InfoComm is less than a couple of months out and I have sorted out my air, hotel and press registration, which means I can now start to look at why I am going and what I will see that I have not already seen this year at NRF, ISE, ShopTalk and DSE.
Probably not much, but I tend to have more time to poke around at this event than, certainly, DSE.
What’s interesting to me is looking at the trade show floor plan for the convention center in Orlando. Filling the far left side is the area designated as the digital signage zone.
This is the blank map, with nothing highlighted:
The show’s interactive map provides a view of where exhibitors are, based on keywords. Do that on digital signage and you see vendors are scattered all over the exhibit hall.
These are where companies that come up on a digital signage keyword search:
This is what comes up when you search specifically on digital signage CMS software:
I should note that there are some big vendors – like Samsung – who don’t show up in the digital signage keyword search, but they’re there. So this is a less than perfect glimpse of what’s going on.
This scattered map happens, as well, at ISE in Amsterdam. That show has a digital signage hall, but most of the big display vendors are down walkways, up stairs and around corners in other halls at the crazily jumbled RAI Amsterdam. Samsung’s presence is such that it has its own hall at the RAI.
Companies like LG, Samsung, Peerless-AV, Legrand and others have had traditional positions in the middle left of the InfoComm hall for ages, because they sell into, serve and support other industries, as well. They’re not in the digital signage and likely never will be. Because longtime vendors will re-book the next year before this year’s event concludes, herding them all into one zone would be damn-near impossible.
But it would be nice if this was all a bit more cohesive. The much smaller DSE has its attractions because there’s not a lot of time wasted walking areas that are a little bit of everything – including all kinds of stuff for unified communications, lighting, rigging and church AV that’s not relevant.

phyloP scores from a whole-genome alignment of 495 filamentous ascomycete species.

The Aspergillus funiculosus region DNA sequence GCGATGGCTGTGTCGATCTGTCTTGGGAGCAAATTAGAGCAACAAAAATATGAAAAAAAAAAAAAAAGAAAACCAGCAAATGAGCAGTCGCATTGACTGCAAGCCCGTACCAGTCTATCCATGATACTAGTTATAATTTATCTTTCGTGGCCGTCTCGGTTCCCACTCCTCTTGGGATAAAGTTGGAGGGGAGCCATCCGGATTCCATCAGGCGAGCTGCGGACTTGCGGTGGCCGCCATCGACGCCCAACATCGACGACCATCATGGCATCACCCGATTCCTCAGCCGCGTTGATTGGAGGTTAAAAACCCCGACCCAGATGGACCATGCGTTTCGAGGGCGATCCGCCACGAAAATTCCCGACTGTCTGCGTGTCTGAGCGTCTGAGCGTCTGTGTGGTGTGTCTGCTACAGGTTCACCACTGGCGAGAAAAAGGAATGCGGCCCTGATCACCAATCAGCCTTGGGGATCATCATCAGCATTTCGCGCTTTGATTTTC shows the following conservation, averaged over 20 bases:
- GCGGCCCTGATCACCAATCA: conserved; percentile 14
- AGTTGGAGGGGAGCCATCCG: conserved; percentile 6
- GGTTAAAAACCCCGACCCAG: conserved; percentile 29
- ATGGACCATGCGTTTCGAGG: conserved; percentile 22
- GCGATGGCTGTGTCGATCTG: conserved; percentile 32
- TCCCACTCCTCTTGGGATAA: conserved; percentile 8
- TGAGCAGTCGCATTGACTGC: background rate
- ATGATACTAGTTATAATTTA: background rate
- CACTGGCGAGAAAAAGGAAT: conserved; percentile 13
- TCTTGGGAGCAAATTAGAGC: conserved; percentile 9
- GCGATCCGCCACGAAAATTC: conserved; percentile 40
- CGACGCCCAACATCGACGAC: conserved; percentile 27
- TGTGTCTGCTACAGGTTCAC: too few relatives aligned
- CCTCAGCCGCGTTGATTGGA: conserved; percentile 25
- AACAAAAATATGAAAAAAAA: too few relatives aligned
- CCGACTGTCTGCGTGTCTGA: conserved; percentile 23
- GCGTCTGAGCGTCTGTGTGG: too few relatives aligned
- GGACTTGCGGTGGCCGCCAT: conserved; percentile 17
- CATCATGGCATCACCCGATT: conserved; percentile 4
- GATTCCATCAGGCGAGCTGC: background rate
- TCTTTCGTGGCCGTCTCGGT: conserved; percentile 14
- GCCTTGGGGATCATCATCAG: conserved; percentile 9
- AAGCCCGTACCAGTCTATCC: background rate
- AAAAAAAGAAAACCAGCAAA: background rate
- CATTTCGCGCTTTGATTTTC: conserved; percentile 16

To get a sense of how scattered it gets, if like me you keep an eye on LED display vendors:
You are not walking the signage zone, hitting the big displayco booths, and then getting outta there. You are walking the whole floor. It could be argued that the entirely unknown LED companies that show up from Shenzhen, Foshan, Shanghai and Beijing are not ones serious signage people should be paying attention to. But some of the more interesting stuff coming out of LED display comes from these small companies – like the so-called Glue On Board hardened LED modules. The big guys are starting to show that stuff, but it started with lesser known companies like CreateLED, LEDman and Cedar.
If you are going to InfoComm, I will see you there. No 16:9 mixer at that show, but there are usually a few things going on, like a Canadian mixer one of the distribution companies has put on, at least in the past, In Orlando. 95 degrees F and 95% humidity is a combination that screams beer-drinking.
Dave Haynes is the founder and editor of Sixteen:Nine, an online publication that has followed the digital signage industry for some 14 years. Dave does strategic advisory consulting work for many end-users and vendors, and also writes for many of them. He’s based near Halifax, Nova Scotia, on Canada’s east coast.